Using lean in a digital way fuels that problem. It is not just a new methodology you are implementing (lean), it is also a new way of using it (digital). Using easy analogue systems, the process owners are able to focus on their processes. Sitting in front of a computer, you are challenged to deal with the user interface and behavior of the application. Sticky notes and pens do not have much space for abstract problems, but malfunctioning applications do. Having to focus just on the application and its problems and the related concerns, it is hard to achieve a lean mindset.

The system has to be easy to use, supporting you and your processes; not working against you and causing more inefficiency. This leads directly to the next big source of problems: The video call procedures.

Pitfall 5: call me maybe

2 pm Skype meeting. Finding the log-in in a bunch of emails takes at least until 2:15 for everybody to be online and ready. We have all been part of such calls.

Working on lean processes, it is hard having such inefficiency. Most companies have their own video rooms and conference equipment. Leaving the silo of one company is where the trouble begins, and it is not a problem of discipline anymore.

These boundaries have to be discussed at an early stage of implementation. Otherwise, you will have problems as mentioned before. I have had some good experiences with digital lean systems using a direct video chat interface. The best practice is to hold the lean meeting directly within the application via the built-in telecommunication unit.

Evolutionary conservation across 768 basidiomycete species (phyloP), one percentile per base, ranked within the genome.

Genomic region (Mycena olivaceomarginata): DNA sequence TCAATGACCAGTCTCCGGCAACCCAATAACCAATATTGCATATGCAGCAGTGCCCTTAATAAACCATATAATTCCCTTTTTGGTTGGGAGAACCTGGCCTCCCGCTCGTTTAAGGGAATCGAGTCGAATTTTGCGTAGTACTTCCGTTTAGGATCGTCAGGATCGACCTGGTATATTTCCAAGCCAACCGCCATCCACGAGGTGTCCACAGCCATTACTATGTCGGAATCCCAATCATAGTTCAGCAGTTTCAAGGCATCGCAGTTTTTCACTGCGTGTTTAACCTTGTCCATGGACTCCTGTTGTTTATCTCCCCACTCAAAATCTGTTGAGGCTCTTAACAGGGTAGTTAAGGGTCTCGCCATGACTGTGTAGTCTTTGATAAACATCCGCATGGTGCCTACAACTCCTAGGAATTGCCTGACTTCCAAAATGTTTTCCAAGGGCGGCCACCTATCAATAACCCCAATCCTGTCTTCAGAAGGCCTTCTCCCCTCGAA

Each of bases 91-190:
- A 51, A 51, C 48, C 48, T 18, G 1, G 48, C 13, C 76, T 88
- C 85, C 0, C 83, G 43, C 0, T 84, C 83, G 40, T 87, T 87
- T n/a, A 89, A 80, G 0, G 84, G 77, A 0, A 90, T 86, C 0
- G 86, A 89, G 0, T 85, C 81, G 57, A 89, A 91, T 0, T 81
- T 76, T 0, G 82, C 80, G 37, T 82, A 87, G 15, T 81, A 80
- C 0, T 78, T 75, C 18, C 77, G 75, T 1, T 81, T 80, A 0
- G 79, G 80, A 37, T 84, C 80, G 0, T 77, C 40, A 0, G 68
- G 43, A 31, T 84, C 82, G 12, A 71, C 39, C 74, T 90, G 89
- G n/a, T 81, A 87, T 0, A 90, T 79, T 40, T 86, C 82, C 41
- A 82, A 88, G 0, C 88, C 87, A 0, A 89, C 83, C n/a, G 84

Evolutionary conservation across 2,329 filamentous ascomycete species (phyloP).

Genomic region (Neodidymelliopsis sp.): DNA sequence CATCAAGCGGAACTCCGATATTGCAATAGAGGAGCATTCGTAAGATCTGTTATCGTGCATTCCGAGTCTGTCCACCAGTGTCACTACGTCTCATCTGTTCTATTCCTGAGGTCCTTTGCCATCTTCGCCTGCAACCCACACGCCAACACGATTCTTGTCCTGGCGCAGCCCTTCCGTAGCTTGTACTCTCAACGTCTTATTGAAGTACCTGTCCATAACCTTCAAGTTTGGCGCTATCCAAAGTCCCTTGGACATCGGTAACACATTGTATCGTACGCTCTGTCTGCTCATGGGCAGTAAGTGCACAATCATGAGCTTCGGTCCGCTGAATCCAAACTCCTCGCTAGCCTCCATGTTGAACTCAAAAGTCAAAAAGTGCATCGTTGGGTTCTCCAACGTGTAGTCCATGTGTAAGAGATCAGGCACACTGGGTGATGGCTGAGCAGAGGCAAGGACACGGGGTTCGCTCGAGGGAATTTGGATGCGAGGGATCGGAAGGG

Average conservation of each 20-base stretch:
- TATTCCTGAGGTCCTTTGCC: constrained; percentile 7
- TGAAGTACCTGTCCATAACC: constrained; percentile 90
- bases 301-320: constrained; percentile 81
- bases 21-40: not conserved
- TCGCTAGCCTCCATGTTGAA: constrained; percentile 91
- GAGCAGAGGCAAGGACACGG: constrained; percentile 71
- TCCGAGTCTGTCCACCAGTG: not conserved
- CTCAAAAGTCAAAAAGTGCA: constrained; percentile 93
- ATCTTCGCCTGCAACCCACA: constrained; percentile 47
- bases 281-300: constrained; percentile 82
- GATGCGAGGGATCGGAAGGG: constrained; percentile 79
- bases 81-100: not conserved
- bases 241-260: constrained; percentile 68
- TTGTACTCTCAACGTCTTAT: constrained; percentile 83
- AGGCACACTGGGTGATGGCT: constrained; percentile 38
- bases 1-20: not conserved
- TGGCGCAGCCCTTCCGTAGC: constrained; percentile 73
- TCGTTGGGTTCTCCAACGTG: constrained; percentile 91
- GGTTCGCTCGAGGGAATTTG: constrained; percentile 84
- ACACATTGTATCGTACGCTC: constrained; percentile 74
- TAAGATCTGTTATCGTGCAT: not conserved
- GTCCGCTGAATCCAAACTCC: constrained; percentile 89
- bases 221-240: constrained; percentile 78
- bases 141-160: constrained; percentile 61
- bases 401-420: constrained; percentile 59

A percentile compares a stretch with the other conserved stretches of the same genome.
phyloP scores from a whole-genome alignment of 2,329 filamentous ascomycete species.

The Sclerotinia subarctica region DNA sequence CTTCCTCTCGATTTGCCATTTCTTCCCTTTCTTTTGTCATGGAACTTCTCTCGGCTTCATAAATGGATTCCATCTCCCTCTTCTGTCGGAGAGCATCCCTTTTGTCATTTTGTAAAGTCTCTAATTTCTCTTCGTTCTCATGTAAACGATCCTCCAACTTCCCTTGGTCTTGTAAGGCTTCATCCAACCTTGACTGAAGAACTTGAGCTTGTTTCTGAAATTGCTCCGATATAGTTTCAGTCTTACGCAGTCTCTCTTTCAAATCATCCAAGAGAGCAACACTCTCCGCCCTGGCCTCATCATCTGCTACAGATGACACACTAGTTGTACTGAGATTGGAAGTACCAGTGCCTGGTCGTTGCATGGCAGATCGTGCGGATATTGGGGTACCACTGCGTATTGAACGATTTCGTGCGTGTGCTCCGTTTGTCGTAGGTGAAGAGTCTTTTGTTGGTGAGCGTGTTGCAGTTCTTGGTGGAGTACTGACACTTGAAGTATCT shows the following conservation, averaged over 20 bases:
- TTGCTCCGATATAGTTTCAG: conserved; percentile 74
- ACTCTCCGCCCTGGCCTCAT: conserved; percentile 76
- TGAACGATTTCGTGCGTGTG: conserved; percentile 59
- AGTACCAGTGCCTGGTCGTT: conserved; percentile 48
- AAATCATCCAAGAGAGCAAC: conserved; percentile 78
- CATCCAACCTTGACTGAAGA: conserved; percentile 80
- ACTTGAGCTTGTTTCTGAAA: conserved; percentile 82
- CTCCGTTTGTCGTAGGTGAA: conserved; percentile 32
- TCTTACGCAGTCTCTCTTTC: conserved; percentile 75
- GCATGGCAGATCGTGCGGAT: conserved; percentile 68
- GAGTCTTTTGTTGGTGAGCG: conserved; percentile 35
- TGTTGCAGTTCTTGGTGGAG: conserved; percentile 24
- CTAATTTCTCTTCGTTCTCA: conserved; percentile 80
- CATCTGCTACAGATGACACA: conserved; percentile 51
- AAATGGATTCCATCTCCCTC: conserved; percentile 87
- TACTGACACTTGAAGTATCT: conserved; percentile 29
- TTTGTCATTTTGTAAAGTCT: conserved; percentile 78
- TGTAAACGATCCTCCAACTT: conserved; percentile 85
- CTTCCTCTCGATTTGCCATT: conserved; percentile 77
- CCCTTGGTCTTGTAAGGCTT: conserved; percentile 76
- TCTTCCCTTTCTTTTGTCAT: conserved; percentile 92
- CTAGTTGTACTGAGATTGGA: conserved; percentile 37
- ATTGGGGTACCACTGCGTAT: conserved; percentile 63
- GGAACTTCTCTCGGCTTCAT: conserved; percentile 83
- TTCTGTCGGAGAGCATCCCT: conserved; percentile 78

To sum it up ... There are certainly more sources for mistakes affecting the success of the digital lean setup like not having an independent facilitator or not using metrics or KPIs for continuous improvement. At the end it depends on the project, the team and the problems that needs to be solved. The way you organize your LPS implementation whether digital or analog needs to fit your own situation. If you are using a digital system, keep in mind of these five common mistakes and pitfalls. It will make your implementation much smoother and make it easier for your team to succeed.


[1] Kahneman, D., 2011. Thinking Fast and Slow
[2] Pabon, U., 2010. The pitfalls of an exploitation framework